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Maybe once in a lifetime, everything comes together to make a memory so profound that the very experience returns to us as adults, that sense of wonder long lost in childhood. This happened to me after taking a random decision to turn left. At the T-junction at the end of the desert road from central Sinai, the driver stopped, waiting for instructions. Right or Left? His shoulders punctuated the question. ‘Right’ would take me to the tourist resorts of Dahab and Sharm el Sheik. I chose ‘Left’.

Sign language helped me convince the driver that I wanted simple camping accommodation. His initial disbelief was strong opposition, but after a few shouted questions to people on the dirt track, he proceeded, muttering, avoiding kids and camels and a dead cat, to stop outside an enclosure of reeds. The entrance revealed a space of neatly swept sand, three tiny reed huts, a large black Bedouin tent, and a well. Through the palms, the water of the Gulf of Aqaba gleamed cool and still. This was the place for me.

The driver, intrigued to see a westerner willingly choose to stay here rather than at the Nuweiba Hilton, and infected by my enthusiasm for this basic place, helped inspect one of the huts. The single mattress on the gritty floor had a lumpy pillow and a huge heavy bright red blanket. A candle wedged into a bottle would be my light. The toilet was behind the black tent. A crowd had gathered. All eyes were fixed on me. The deal was negotiated, again in sign language. I would stay two nights. I would pay a pound. Everybody looked happy. The driver hurled my bag at me, slapping my shoulder in a brotherly way, and drove off in a cloud of dust. I moved in, gratefully closing my sore eyes against the glare of the day, seeing again the miles of desert road, the Valley of the Gazelles, and the inspiring grandeur of the Biblical mountains.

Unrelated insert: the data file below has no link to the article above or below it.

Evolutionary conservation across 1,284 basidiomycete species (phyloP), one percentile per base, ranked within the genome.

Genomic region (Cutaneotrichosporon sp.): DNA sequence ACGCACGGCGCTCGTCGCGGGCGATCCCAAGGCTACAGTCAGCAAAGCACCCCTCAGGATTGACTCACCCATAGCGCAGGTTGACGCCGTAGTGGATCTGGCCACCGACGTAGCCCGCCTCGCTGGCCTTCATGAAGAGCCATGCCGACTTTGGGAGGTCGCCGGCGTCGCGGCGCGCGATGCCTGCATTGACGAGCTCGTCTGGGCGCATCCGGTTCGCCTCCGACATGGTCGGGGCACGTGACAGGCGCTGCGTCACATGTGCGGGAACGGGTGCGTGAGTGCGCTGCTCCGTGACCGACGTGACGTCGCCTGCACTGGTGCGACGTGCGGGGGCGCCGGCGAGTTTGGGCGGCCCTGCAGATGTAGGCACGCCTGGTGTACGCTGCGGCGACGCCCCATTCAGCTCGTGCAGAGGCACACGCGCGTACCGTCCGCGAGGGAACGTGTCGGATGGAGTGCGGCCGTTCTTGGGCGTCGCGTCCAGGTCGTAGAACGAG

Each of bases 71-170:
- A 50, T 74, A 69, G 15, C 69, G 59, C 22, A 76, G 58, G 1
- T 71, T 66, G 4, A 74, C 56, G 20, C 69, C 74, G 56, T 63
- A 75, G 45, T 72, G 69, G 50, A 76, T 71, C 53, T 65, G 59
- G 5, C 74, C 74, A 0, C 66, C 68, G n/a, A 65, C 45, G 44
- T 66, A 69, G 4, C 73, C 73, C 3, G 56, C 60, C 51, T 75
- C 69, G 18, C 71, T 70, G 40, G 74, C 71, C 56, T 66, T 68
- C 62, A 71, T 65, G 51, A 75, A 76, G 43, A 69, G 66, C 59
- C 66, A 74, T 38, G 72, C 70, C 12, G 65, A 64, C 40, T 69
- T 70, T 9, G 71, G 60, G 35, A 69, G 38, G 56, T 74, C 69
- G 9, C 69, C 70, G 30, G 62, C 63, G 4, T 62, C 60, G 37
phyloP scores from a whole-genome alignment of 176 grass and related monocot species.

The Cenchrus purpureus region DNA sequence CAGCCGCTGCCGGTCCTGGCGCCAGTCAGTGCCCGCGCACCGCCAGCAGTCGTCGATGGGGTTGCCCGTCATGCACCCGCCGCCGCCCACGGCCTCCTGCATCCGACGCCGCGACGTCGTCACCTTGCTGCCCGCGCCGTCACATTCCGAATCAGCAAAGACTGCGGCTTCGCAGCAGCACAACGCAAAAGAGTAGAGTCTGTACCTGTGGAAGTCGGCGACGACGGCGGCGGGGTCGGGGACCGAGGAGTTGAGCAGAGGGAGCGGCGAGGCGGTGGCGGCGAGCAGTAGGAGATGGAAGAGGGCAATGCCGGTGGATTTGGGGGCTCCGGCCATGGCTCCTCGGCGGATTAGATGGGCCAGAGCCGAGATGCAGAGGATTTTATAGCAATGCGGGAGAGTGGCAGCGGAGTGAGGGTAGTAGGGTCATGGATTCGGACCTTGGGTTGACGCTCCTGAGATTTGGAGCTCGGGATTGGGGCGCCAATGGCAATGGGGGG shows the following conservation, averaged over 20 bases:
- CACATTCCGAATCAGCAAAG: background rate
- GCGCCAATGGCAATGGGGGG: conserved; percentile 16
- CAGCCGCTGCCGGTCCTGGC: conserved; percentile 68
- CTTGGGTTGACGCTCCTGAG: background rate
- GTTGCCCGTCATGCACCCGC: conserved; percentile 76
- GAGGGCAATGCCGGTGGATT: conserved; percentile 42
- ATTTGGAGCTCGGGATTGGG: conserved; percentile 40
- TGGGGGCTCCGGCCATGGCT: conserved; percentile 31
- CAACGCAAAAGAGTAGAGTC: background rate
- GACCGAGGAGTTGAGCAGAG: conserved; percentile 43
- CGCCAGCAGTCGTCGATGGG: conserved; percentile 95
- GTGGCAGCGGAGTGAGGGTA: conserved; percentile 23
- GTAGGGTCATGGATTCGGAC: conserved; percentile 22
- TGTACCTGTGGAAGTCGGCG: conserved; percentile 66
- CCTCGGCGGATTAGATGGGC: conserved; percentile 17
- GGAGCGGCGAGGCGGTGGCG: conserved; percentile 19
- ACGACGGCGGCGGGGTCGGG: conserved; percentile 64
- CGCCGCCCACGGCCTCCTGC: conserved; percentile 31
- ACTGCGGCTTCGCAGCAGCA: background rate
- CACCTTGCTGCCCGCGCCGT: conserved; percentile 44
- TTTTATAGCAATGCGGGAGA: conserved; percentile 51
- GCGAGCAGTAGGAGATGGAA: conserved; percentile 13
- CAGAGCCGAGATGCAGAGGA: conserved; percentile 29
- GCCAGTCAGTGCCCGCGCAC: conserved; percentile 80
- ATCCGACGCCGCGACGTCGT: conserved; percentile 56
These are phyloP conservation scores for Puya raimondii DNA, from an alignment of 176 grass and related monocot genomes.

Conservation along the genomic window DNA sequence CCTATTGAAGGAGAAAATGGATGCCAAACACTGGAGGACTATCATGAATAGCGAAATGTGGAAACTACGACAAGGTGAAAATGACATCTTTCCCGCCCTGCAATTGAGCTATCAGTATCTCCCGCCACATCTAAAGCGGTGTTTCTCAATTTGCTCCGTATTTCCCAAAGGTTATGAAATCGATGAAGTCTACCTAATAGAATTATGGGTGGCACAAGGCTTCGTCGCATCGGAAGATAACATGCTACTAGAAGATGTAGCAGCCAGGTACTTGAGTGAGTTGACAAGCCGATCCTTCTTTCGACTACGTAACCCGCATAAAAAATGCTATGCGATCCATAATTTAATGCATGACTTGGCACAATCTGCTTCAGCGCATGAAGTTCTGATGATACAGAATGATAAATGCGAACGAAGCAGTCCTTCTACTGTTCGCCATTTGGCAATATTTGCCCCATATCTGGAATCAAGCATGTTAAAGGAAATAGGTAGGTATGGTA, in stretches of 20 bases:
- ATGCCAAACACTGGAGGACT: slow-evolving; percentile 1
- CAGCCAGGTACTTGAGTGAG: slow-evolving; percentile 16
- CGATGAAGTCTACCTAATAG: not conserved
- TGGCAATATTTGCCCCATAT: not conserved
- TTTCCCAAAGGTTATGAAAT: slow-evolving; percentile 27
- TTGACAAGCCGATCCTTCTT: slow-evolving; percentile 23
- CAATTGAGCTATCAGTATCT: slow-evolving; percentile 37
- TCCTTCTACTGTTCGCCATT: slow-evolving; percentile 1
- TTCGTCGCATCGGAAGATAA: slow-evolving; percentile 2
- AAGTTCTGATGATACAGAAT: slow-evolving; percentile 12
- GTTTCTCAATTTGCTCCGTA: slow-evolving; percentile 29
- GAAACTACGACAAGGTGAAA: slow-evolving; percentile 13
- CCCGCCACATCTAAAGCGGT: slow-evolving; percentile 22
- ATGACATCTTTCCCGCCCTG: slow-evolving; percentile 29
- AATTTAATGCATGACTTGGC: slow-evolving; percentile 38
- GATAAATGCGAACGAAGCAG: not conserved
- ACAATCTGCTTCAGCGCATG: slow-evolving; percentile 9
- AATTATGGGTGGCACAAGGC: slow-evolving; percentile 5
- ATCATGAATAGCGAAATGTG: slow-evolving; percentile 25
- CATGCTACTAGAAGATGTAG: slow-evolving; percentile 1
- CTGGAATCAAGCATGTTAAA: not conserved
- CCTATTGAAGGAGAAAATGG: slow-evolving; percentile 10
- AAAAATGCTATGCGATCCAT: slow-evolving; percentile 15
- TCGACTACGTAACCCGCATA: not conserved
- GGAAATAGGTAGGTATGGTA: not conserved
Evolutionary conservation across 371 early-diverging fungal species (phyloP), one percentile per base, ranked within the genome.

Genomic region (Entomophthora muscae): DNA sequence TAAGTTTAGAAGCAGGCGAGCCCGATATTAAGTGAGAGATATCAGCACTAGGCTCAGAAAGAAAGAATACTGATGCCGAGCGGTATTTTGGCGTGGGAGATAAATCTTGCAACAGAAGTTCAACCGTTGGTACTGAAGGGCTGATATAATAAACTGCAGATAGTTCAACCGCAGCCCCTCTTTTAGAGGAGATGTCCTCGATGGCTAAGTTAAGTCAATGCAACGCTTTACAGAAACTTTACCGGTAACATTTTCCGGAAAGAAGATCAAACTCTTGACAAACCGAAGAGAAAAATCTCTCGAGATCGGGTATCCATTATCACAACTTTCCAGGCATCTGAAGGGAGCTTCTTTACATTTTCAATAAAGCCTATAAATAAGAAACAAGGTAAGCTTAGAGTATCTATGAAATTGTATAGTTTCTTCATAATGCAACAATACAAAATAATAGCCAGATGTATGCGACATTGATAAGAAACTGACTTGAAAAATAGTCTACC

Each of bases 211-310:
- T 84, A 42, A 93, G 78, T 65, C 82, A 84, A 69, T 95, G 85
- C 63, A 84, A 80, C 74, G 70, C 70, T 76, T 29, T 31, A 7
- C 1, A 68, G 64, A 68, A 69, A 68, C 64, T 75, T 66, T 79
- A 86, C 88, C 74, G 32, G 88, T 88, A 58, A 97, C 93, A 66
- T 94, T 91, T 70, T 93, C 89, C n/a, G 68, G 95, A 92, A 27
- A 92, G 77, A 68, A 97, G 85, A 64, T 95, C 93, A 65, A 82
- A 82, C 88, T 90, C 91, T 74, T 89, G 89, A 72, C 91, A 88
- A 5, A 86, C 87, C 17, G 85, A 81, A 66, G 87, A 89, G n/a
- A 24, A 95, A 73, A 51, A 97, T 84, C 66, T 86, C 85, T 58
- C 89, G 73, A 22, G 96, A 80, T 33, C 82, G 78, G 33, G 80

It was dawn when I awoke. I walked over the sand to the shaded roof at the sea wall. Some Bedouin lay rolled up looking and sleeping like logs. Others were facing towards Mecca, bodies moving in a language of prayer and thanksgiving. A mist half shrouded the mountains of Saudi Arabia, 12 kilometres across the Gulf. There was absolute stillness in the silver flatness of the water.

As the warmth of the day reached him, a young boy unrolled himself from his blanket, and stood scratching and stretching on the sea wall. Suddenly, he shouted out in excited grunts, sounds that came from his abdomen. He clapped his hands and slapped his thighs, and waved his arms wildly. Before I had fully realised that he was dumb, there was an almighty leap of metallic muscle out of the water, just metres away, vanishing as suddenly into menacing invisibility.

The boy launched himself into the water, and a dolphin surfaced next to him. I looked for signs of panic from the others. They smiled reassuringly. I watched entranced as the boy and the dolphin played, mimicking each other's moves, connected by such love. Baffled, I turned to the group. Everybody tried to explain, and I was surrounded by a Babel of sounds, not Arabic, but the unmistakable lingua of the deaf/mute.

Out of this surreal happening, I learnt that the boy was capable of calling to the dolphin. She had been cast out of her tribe, and lived with the Bedouin now. She was the answer to a prayer. The Bedouin had been desperate with no hope for their future. Fishing brought no money. The children could not go to school. The young men could not afford to marry. Other villages had attractions for the tourists, but El Muzeina none. Abdullah had befriended the dolphin far out in the Gulf. He noticed that she was alone, and wounded. Out of compassion, he fed her scraps of bait. She had taken to following him back to shore, and now lived in their water, responding to their calls, swimming with them all day, and allowing them to rub her tummy.

The word spread. Suddenly tourist buses were stopping at El Muzeina, and tourists paid to see and swim with Oline, the dolphin. Israeli Marine biologists had visited. Their report was shoved at me to read. It was a plea on how to behave in the presence of a ‘tame’ dolphin, and honoured the tribe as the family of Oline.

Intermarriage had rendered 47% of the villagers deaf/mute.

It was the will of Allah.

Just as it had been to send Oline to El Muzeina.

Just as it was meant that I should stay for 10 days to swim with Oline.

First published in the BBC Wildlife print magazine in June 2003

Bio: Gill Joyce I really love travelling in Africa and the Middle East; have taught Yoga for 20 years, and have been in jail only once......xx Gill.

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